Most haunted rooms: Room 204 and 206, also known as the Lucy Keyes’ Room.
Concord Colonial Inn – Concord, Massachusetts
Imagine waking up in the middle of the night to find a Revolutionary War soldier standing at the foot of your bed. This has been the case for many visitors to the historic Concord Colonial Inn.
dBuilt in 1716, the inn is located in Concord, Massachusetts just down the road from the North Bridge, where the battle of Lexington and Concord occurred. During the war a portion of the inn was used to store firearms and provisions for the militia. Another section was the office of Dr. Thomas Milot. Wounded soldiers were brought to his office during the battle, many of them not surviving their injuries, lending truth to the many encounters.
The inn was also home to American author Henry David Thoreau while attending college. It was later turned into boarding house, before it became a hotel called the Thoreau House. The building was converted into an inn in 1900 and has been in operation since then, playing host to several famous guests including Franklin D. Roosevelt, Shirley Temple and Bruce Springsteen.
When I had the opportunity to investigate the inn years ago, I wasn’t disappointed by the activity. While we didn’t see the soldier materialize in the bedroom, we did witness strange tapping sounds, shadows moving and odd smells appearing out of nowhere. While conducting an EVP session, attempting to get the resident ghosts to speak to us on our digital recorders, a lacy doily flew off the back of a chair and landed on my head, surprising me.
If you stay at the inn hoping to envelope yourself in history, you might get more than you bargained for as the history envelopes you back.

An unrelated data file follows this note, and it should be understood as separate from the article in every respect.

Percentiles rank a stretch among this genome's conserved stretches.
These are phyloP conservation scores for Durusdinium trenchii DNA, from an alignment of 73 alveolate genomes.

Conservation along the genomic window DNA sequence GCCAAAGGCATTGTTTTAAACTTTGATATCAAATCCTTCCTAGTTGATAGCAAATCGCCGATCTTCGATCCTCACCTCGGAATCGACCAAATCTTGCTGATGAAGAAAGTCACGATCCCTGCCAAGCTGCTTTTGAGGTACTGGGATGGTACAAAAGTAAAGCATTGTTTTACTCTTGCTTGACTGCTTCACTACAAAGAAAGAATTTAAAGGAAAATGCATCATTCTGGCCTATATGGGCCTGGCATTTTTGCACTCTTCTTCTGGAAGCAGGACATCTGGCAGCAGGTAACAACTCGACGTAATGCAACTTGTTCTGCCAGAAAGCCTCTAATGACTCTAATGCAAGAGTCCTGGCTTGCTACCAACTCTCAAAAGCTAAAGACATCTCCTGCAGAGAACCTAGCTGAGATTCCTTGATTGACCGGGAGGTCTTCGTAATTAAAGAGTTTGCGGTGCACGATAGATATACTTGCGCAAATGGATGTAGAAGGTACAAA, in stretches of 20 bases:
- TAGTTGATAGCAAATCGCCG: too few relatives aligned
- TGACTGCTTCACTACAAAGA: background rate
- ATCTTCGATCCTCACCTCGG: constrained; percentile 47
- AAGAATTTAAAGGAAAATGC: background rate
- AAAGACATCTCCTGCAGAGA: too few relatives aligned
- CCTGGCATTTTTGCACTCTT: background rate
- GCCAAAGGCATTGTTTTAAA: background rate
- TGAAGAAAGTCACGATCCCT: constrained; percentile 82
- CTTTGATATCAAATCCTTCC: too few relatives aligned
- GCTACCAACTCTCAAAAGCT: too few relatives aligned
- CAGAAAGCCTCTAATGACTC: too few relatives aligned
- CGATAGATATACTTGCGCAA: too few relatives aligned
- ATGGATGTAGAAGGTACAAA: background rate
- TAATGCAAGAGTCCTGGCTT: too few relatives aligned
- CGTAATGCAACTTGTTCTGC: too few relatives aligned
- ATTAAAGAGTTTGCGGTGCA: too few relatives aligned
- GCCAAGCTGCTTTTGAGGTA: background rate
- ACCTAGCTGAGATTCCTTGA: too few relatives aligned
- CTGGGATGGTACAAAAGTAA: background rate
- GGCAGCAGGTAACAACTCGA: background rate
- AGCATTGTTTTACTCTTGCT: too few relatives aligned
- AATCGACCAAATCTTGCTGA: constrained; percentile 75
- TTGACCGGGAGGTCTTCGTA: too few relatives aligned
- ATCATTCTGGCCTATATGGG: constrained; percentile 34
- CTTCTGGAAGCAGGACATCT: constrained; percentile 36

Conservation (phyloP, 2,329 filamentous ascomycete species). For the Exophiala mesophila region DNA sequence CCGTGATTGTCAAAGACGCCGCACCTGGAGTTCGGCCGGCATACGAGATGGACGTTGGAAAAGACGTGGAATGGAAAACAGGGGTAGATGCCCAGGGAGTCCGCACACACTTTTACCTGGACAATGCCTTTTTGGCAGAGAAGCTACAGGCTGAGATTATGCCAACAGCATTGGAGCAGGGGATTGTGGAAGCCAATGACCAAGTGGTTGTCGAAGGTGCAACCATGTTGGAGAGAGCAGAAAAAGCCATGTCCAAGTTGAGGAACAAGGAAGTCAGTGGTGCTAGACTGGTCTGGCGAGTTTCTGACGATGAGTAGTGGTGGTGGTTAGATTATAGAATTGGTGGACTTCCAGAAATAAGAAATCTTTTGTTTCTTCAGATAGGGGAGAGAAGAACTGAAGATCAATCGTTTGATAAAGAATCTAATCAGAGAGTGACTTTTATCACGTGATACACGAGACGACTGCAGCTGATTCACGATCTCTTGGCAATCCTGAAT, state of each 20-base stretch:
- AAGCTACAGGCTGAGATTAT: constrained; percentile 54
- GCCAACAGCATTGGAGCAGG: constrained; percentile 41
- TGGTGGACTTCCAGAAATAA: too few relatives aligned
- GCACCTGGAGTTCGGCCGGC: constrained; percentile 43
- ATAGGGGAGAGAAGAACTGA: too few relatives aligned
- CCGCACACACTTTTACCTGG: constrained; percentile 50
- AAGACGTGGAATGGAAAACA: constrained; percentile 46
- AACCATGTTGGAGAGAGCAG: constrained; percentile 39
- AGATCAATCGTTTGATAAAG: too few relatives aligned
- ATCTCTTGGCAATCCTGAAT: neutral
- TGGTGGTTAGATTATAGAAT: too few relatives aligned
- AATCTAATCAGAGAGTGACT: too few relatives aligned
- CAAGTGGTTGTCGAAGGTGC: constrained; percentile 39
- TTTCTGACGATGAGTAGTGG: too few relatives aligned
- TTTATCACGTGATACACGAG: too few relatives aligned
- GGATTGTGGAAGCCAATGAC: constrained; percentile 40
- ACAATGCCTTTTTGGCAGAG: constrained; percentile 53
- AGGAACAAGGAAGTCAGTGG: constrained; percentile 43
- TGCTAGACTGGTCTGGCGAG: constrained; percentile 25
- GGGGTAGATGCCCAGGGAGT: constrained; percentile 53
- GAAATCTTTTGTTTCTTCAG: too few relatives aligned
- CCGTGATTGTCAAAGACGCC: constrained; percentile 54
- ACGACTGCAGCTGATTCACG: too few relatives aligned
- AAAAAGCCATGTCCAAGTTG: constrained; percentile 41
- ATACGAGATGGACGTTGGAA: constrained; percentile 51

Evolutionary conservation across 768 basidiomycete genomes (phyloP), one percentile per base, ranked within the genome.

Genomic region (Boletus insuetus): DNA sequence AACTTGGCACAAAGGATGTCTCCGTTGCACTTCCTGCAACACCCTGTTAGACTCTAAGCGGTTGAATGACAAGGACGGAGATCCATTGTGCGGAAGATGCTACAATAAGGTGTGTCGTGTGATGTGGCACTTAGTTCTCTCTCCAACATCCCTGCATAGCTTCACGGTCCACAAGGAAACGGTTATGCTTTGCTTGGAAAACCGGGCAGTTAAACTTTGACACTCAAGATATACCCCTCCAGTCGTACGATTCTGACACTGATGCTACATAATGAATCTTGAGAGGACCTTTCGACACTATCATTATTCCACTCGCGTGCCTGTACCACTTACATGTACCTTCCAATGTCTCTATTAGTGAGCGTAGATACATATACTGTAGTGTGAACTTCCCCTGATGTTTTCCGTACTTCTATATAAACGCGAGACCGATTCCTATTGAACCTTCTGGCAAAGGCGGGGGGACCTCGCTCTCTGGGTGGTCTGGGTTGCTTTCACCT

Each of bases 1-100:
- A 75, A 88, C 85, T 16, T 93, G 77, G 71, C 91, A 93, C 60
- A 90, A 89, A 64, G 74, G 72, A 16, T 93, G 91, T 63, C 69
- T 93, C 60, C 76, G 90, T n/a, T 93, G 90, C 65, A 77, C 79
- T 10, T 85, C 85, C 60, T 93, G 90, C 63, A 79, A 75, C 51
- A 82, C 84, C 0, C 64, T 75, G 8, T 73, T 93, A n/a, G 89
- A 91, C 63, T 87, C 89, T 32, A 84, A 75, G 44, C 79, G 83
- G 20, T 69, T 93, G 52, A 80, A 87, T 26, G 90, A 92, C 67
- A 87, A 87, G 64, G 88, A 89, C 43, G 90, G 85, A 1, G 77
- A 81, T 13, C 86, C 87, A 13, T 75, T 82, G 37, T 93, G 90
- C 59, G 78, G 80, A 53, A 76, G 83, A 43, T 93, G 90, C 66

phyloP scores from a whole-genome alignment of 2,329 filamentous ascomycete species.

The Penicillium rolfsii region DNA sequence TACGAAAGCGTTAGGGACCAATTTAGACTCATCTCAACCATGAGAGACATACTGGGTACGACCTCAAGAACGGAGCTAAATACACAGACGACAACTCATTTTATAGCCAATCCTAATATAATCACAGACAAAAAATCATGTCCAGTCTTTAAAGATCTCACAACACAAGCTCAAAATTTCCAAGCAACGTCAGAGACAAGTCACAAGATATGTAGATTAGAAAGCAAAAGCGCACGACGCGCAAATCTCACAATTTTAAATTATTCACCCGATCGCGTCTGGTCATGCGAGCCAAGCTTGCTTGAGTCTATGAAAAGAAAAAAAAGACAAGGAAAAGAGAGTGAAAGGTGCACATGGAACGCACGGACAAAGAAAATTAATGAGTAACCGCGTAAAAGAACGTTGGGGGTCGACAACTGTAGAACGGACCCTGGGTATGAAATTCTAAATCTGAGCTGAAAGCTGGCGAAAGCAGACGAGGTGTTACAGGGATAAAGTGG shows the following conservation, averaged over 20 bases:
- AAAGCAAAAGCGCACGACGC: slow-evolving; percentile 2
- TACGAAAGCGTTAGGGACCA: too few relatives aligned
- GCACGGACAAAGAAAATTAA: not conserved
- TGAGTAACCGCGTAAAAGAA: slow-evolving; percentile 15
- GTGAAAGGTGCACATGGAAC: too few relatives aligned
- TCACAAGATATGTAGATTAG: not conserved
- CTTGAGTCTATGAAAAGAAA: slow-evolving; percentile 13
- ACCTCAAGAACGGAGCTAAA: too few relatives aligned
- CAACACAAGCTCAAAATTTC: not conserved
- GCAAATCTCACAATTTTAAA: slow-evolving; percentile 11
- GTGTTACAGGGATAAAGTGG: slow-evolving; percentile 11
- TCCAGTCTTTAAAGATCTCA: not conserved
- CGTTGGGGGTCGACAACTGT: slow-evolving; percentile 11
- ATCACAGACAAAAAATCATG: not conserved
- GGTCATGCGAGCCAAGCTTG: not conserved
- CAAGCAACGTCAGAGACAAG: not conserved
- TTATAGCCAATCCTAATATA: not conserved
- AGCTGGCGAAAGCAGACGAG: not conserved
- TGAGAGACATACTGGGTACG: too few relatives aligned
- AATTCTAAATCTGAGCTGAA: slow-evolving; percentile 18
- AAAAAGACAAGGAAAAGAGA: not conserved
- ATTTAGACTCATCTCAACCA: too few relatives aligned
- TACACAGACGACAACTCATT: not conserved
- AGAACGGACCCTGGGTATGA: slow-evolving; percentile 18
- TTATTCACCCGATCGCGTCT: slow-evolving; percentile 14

Most haunted room: Room 24
Chapman Inn – Bethel, Maine
The paranormal activity is so frequent in the Chapman Inn, the owners brought in a paranormal investigator to dig deeper into the haunting. What he found wasn’t surprising. Several ghosts were in residence, including the soul of Abigail Chapman, the invalid daughter of William Rogers Chapman, the man who originally built the house.
Abigail’s life couldn’t have been pleasant. Being born with an infliction, her father hired a live-in nanny to care for her. Since Abigail was unable to leave the house, the nanny became her only friend. When she died at the age of sixteen, some say her soul never left the house. The investigator feels that the other resident ghost is her companion, who didn’t want to leave her young charge behind.
Staff and guests often experience cold drafts in otherwise warm rooms, unexplained footsteps in vacant areas, and lights that go on and off on their own accord. Guests have been startled by whispered voices uttered breathlessly close to their ears.